Linked by Thom Holwerda on Tue 6th Nov 2012 11:37 UTC
In the News "This election won't hinge on technology issues. Just look at prevailing discussions this year at the national level: major candidates have sparred over Iran's nuclear ambitions, the role of government, inane comments on the female body, and to nobody's surprise, the economy. Despite that fact, many decisions will be taken up by the next US president and those in Congress that will affect the world of tech, and by consequence, the real lives of citizens and human beings around the world - from alternative energy, to the use of killer drones, the regulation of wireless spectrum, and policies that aim to control content on the internet. Your chance to vote is just around the corner. Here's what's at stake in tech this election, and how the major candidates could influence our future." Happy voting, American readers. Whatever you pick, please take at least a few minutes to consider that the implications of your choice do not end at the US border.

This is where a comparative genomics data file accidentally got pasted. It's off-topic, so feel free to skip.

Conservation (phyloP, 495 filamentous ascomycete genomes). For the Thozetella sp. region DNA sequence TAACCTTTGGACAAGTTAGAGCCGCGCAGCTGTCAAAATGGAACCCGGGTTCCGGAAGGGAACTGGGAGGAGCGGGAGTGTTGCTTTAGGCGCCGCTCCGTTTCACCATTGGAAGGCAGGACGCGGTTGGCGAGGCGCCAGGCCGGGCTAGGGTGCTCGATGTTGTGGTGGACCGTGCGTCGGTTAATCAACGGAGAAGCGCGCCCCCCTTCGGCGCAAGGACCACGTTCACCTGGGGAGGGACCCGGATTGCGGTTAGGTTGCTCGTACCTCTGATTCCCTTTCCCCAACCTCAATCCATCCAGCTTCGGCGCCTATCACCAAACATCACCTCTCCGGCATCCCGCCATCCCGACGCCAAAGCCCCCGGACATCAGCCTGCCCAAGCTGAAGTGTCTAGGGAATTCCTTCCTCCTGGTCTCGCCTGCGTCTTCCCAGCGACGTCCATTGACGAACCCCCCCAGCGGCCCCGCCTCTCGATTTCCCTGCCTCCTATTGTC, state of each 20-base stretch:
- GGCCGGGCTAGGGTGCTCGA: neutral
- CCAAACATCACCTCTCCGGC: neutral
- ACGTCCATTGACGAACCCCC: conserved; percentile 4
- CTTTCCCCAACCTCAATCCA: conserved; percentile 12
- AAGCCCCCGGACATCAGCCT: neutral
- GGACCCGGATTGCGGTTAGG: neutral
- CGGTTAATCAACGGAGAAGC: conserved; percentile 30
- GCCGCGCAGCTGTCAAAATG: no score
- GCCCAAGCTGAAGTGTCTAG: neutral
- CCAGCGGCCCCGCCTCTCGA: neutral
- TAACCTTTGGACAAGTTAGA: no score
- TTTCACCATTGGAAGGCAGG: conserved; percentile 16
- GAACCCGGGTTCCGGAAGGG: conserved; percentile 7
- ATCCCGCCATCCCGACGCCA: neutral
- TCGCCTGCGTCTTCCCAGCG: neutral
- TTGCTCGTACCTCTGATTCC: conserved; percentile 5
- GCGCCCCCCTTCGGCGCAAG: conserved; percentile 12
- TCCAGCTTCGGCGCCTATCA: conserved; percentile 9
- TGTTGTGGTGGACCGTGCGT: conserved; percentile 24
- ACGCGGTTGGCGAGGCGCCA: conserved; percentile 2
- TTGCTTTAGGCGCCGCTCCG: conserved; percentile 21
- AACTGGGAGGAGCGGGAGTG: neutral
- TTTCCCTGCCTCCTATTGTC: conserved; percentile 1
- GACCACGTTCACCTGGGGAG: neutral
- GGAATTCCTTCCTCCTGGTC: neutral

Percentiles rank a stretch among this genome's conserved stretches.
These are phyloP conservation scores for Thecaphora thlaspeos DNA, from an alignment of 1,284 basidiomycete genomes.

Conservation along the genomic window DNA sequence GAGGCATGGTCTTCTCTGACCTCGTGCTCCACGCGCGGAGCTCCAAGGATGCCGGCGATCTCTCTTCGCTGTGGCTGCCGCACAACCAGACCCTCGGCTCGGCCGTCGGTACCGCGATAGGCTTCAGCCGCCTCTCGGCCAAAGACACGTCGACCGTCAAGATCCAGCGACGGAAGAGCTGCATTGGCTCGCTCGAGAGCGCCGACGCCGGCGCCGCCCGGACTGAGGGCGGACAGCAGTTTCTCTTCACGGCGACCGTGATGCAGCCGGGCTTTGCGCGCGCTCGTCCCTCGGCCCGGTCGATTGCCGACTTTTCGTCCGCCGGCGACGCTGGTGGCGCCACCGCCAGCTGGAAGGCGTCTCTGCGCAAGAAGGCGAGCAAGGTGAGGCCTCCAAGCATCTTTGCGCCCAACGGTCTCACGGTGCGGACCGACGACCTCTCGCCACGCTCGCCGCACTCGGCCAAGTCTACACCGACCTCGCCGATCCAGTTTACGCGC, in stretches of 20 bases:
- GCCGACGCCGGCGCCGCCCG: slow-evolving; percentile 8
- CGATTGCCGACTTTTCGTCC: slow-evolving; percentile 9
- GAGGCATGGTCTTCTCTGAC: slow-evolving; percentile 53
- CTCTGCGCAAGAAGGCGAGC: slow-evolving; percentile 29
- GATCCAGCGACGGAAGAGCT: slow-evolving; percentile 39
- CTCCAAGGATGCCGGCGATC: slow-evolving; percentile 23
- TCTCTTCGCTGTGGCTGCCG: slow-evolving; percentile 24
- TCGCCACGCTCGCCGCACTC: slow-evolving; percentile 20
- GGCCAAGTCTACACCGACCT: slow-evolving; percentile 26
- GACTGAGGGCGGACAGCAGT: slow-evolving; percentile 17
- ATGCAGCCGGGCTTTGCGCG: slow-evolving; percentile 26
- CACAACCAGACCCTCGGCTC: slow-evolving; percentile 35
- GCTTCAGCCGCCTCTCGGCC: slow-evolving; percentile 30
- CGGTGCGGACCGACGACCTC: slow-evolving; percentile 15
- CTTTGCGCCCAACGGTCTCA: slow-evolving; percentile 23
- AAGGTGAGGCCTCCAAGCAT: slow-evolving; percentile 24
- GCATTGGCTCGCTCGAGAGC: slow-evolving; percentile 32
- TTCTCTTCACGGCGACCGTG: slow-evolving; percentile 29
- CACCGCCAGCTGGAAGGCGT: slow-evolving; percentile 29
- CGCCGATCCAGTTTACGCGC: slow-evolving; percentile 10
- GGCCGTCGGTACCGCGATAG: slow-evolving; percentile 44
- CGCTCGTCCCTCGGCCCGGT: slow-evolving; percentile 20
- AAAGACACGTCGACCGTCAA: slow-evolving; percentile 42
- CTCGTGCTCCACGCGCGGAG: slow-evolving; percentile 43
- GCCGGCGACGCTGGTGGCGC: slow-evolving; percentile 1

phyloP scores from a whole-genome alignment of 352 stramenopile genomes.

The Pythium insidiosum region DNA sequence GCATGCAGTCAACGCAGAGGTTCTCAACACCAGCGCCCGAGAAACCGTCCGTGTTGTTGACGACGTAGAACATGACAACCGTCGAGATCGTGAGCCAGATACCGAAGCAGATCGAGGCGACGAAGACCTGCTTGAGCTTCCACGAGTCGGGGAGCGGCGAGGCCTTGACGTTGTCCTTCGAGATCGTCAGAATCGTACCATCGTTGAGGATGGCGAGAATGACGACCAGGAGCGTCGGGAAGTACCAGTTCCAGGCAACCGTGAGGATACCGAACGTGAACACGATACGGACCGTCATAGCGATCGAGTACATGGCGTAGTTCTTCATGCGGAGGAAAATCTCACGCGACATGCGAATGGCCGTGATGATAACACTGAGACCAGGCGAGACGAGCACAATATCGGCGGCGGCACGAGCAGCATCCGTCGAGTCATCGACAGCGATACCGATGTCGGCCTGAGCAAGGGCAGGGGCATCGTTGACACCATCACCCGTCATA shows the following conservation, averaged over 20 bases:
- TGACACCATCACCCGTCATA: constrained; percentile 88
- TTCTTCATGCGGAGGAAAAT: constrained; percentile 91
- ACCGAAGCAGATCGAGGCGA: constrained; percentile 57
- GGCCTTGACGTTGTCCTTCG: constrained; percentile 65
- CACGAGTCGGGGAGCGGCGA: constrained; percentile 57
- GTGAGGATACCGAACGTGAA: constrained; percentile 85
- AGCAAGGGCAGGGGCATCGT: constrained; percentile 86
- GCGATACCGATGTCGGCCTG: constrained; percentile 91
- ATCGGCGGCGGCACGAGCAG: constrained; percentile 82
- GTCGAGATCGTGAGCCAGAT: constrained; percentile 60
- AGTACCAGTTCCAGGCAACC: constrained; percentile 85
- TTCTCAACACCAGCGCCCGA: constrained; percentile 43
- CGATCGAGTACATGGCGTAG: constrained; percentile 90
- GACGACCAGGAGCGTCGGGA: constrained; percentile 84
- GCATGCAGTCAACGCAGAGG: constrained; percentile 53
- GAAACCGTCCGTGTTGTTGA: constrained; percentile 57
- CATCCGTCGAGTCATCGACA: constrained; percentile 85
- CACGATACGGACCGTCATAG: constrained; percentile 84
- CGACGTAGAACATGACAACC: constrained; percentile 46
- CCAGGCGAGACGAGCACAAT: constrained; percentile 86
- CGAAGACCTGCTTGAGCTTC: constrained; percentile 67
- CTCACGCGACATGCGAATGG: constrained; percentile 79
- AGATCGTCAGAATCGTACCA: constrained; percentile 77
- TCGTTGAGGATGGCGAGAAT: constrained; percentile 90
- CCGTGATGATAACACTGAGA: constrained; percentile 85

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RE[5]: Comment by shmerl
by kenji on Tue 6th Nov 2012 19:55 UTC in reply to "RE[4]: Comment by shmerl"
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"Not precisely" can have such a big margin, that it can be considered broken. Making it more democratic will also force candidates to pay attention to all states in general, rather than focusing on few selected "swing" ones, disregarding anything else.

This would have no impact on which party would win the majority per State. Demographics play a large role and several States are simply too far in favor of one party or the other for the minority to gain enough ground to win that State. Example - Kansas will not elect a democrat and California will not elect a republican, regardless of attempts to change that.

Swing States (I live in one and I am knee deep in political propaganda) are politically split down the middle more or less and have more independent voters making them critical in deciding Presidential elections because they can be persuaded.

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